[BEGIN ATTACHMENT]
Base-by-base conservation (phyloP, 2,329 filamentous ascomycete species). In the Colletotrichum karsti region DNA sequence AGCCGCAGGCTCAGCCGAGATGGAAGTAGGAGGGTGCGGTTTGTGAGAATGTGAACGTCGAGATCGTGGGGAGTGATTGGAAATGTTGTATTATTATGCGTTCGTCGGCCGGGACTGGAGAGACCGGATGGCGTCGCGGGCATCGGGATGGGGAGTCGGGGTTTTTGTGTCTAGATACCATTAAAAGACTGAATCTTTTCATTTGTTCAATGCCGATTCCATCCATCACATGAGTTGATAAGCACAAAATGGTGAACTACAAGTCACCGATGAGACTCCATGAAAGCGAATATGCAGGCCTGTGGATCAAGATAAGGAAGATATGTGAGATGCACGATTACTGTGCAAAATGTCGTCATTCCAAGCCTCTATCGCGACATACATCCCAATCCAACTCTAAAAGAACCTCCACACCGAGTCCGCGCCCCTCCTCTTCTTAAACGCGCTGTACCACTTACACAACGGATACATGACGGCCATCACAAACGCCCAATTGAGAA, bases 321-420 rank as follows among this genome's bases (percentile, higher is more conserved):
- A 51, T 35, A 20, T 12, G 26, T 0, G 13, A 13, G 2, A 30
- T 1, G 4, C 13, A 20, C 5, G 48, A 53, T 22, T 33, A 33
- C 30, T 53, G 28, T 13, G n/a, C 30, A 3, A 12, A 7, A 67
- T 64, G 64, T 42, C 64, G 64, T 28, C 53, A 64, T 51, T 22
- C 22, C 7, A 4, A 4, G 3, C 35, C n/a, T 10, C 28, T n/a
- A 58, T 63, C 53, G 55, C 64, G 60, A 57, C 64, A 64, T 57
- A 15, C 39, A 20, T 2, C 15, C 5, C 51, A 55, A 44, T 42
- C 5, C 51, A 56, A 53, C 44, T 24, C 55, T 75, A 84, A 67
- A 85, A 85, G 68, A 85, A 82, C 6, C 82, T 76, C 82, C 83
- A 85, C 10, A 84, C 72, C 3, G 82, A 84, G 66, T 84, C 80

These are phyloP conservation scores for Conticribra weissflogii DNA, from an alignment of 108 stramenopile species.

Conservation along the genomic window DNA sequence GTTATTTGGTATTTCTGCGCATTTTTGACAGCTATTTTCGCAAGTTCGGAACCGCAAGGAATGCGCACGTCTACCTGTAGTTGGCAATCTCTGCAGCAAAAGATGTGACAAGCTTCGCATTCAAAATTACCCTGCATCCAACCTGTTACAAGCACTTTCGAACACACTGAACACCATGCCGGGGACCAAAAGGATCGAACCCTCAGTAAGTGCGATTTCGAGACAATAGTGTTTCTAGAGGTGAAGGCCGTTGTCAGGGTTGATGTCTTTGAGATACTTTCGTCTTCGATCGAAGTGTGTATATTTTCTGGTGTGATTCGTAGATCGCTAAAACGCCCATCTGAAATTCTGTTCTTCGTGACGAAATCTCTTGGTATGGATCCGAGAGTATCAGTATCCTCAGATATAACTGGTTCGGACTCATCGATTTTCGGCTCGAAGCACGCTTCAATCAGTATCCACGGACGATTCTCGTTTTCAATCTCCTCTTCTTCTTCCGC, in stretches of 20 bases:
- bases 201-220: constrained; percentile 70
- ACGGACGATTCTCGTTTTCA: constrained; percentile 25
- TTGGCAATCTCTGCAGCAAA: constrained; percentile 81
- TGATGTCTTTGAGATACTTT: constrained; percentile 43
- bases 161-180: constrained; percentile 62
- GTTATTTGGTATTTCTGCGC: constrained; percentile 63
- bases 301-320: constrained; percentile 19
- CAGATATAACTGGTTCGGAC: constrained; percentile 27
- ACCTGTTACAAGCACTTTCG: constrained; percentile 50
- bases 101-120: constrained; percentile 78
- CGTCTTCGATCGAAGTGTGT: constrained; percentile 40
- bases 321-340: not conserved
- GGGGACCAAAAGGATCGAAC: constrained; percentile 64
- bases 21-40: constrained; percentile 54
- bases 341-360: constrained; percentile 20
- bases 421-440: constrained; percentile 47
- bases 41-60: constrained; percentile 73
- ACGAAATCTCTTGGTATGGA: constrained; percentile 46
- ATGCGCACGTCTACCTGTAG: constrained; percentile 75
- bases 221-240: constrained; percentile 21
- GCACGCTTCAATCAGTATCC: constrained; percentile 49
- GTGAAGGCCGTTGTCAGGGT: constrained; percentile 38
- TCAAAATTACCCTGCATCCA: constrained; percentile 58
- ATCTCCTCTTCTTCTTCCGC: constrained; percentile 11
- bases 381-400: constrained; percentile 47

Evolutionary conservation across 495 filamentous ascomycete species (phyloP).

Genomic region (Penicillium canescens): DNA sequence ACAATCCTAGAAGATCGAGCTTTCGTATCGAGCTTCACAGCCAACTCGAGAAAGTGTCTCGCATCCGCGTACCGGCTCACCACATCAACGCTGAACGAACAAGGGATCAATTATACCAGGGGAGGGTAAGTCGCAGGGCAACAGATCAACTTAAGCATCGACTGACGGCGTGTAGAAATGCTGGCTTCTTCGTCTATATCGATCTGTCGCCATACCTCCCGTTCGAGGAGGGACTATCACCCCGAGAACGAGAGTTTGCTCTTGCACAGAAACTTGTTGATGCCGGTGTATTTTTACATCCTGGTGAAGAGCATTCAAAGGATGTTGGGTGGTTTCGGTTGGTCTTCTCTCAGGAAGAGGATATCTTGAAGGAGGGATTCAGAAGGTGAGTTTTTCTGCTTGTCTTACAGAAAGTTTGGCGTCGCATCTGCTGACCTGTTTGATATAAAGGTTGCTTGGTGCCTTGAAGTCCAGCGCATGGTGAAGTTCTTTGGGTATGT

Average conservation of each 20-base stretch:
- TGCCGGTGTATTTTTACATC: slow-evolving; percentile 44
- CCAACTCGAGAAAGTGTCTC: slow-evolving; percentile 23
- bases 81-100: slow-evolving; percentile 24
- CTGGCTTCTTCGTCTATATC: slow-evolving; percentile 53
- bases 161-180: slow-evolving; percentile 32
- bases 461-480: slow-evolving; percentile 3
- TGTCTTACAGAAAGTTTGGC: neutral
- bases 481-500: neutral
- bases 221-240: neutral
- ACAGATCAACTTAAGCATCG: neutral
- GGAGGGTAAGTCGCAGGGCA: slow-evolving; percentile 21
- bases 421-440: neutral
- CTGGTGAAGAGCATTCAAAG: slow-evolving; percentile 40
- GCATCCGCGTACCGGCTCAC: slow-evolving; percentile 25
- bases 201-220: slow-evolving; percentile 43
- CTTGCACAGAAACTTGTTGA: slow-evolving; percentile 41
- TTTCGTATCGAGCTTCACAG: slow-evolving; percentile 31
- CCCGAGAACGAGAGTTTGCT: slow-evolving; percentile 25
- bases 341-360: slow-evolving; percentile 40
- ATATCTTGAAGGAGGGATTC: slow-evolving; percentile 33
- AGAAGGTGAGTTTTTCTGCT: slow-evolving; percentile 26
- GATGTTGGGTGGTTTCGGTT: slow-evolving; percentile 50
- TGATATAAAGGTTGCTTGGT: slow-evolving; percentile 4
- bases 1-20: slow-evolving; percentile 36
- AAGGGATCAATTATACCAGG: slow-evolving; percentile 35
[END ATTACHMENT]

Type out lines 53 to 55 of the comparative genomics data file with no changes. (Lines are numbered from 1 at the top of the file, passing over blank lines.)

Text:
- bases 421-440: neutral
- CTGGTGAAGAGCATTCAAAG: slow-evolving; percentile 40
- GCATCCGCGTACCGGCTCAC: slow-evolving; percentile 25